ABOVE: Lincoln Castle Revealed
Barton, VT, USA — Charlie Morrow (b. 1942 in Newark, NJ) is a composer, sound artist, performer, and innovator whose goal over the past four decades has been to bring experimental sound and music to a wider audience. And, through avenues including concert performances and ad jingles, city-wide events and film scores , museum sound installations and hospital sound environments, his work has in fact been experienced by a wider audience than most creative artists can claim.
A composer who studied with Stefan Wolpe and worked with avant-garde Fluxus artists in New York in the 1960s, Morrow has written works that range from the “recomposition” Very Slow Gabrieli, a Giovanni Gabrieli sonata stretched many times its normal length, to Toot ‘N Blink, an orchestrated chorus of boat horns with blinking lights, as well as the score to the acclaimed 1970 documentary Moonwalk One and innumerable ad jingles, including those for Hefty trash bags (“Hefty, Hefty, Hefty! Wimpy, wimpy, wimpy!”) and Diet Coke. In 2010, he was honored in New York with Little Charlie Fest, a five-day celebration of his work presented and organized by Michael Schumacher/Diapason Sound Art Gallery, John Doswell Productions and WFMU FM in association with Steelcase.
A trailblazer in staging large-scale festival events – at which he was always recognizable in his signature bowler hat – Morrow created city-wide summer solstice celebrations in New York City from 1973 to 1989 through the New Wilderness Foundation, an arts organization he founded in 1974 with poet Jerome Rothenberg that promoted cross-cultural and cross-disciplinary art and performance, while exploring relationships between current developments and cultures of the distant past.
And in 1979 he founded Charles Morrow Productions and built a global network for sound explorations. In the 21st century, he created MorrowSound state-of-the-art technologies – including True 3D sound and 360° VR sound (see below) – at the forefront of the rapidly-expanding field of immersive sound. His work in the creation of sound environments is currently showcased in venues worldwide, including the Magic Forest & Aviary at Nationwide Children’s Hospital in Columbus, Ohio; Marimekko’s New York flagship store on Fifth Avenue; SC Johnson’s corporate headquarters in Racine, Wisconsin; and the Hall of Planet Earth in the Rose Center for Earth and Space at New York’s American Museum of Natural History.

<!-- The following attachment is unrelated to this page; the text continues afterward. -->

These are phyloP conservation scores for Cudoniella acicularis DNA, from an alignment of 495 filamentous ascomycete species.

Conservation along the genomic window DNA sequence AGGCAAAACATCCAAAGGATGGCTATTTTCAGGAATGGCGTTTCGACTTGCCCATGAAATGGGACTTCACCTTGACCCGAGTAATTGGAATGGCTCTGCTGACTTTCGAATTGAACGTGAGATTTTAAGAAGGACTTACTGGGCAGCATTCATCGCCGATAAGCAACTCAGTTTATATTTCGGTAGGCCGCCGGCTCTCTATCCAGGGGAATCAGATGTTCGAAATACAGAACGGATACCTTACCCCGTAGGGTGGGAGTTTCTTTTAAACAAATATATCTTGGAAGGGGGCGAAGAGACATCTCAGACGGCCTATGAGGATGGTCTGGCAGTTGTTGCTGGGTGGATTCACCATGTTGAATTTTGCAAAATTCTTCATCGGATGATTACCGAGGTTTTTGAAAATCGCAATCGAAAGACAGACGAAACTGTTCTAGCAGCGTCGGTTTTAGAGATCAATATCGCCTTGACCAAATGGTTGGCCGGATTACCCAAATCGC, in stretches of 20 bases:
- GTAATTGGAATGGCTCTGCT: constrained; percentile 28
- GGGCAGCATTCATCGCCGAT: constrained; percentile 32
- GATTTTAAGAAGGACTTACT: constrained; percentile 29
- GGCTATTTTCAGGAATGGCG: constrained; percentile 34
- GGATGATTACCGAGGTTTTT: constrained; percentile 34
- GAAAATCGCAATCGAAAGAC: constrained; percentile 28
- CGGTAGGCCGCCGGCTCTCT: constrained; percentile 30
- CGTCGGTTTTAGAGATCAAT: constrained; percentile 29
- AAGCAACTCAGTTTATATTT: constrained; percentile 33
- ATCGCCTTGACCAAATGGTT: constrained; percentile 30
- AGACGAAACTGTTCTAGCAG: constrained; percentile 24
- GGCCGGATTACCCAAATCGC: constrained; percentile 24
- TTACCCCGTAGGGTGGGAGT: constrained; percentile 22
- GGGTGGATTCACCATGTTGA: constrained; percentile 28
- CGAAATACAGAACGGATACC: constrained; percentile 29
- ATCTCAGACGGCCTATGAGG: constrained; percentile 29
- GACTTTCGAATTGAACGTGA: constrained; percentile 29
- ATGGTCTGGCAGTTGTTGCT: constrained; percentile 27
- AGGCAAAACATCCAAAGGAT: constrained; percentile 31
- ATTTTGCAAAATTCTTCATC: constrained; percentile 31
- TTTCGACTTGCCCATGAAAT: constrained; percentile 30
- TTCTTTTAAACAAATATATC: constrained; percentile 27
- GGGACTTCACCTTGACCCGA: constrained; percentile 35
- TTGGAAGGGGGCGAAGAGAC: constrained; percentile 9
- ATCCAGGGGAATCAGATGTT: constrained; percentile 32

In the coming weeks and months this year and next, three distinct exponents of Charlie Morrow’s sound work will be showcased in the U.S., the U.K., and Finland:
A Case In Point: A Competition for Performances of John Cage’s 4’33” in Berlin and New York
Charlie Morrow calls avant-garde music pioneer John Cage “my patron saint.” On November 16, 2014, Charles Morrow Productions presented an event that took place simultaneously at Galerie Mario Mazzoli, Berlin, and the Ear Up! Gallery at the fabled Ear Inn in New York City: a looped installation of 12 finalists, selected from 37 submissions, of the David Tudor Memorial 4’33” Competition, a “celebration and rethinking of impermanence” curated by Charlie Morrow and Christopher Williams, and named for the pianist who premiered the landmark John Cage work, four minutes and 33 seconds of no intentional sound.
Recordings of 4’33” – essentially recordings of 12 sound environments – submitted by those including composer Phil Niblock, artist Nina Kuo, and sound artist Andres Bosshard, were experienced in 3D using Morrow’s Sound Cube, a surrounding system of eight speakers creating an immersive sound space. The recordings – which were made with systems of varying sophistication – were channeled by the Sound Cube to create an immersive 3D sonic location for each.
The winner was writer and radio DJ Bart Plantenga, and the two runners-up Sirpa Jokinen and Stephen Flinn. The program also featured recordings, also played through the Sound Cube, of six works by Fluxus composers Alison Knowles, Simone Forti, Dick Higgins, Geoff Hendricks, Sten Hanson, and Robert Filliou.
What is MorrowSound® True 3D Sound?
Using Morrow’s Sound Cube, a surrounding system of eight speakers, True 3D sound projects sound above and below the listening plane, creating the illusion of an expanded space where sound moves up, down and around.
True 3D sound has been showcased at major venues and events around the world, including the Smithsonian’s National Museum of Natural History, the 2006 Torino Winter Olympics, and 2009 Design Week Helsinki.
The Charlie Morrow Archive in Barton, Vermont, now houses Morrow’s scores, writings, designs, correspondence, media, publications and artifacts.
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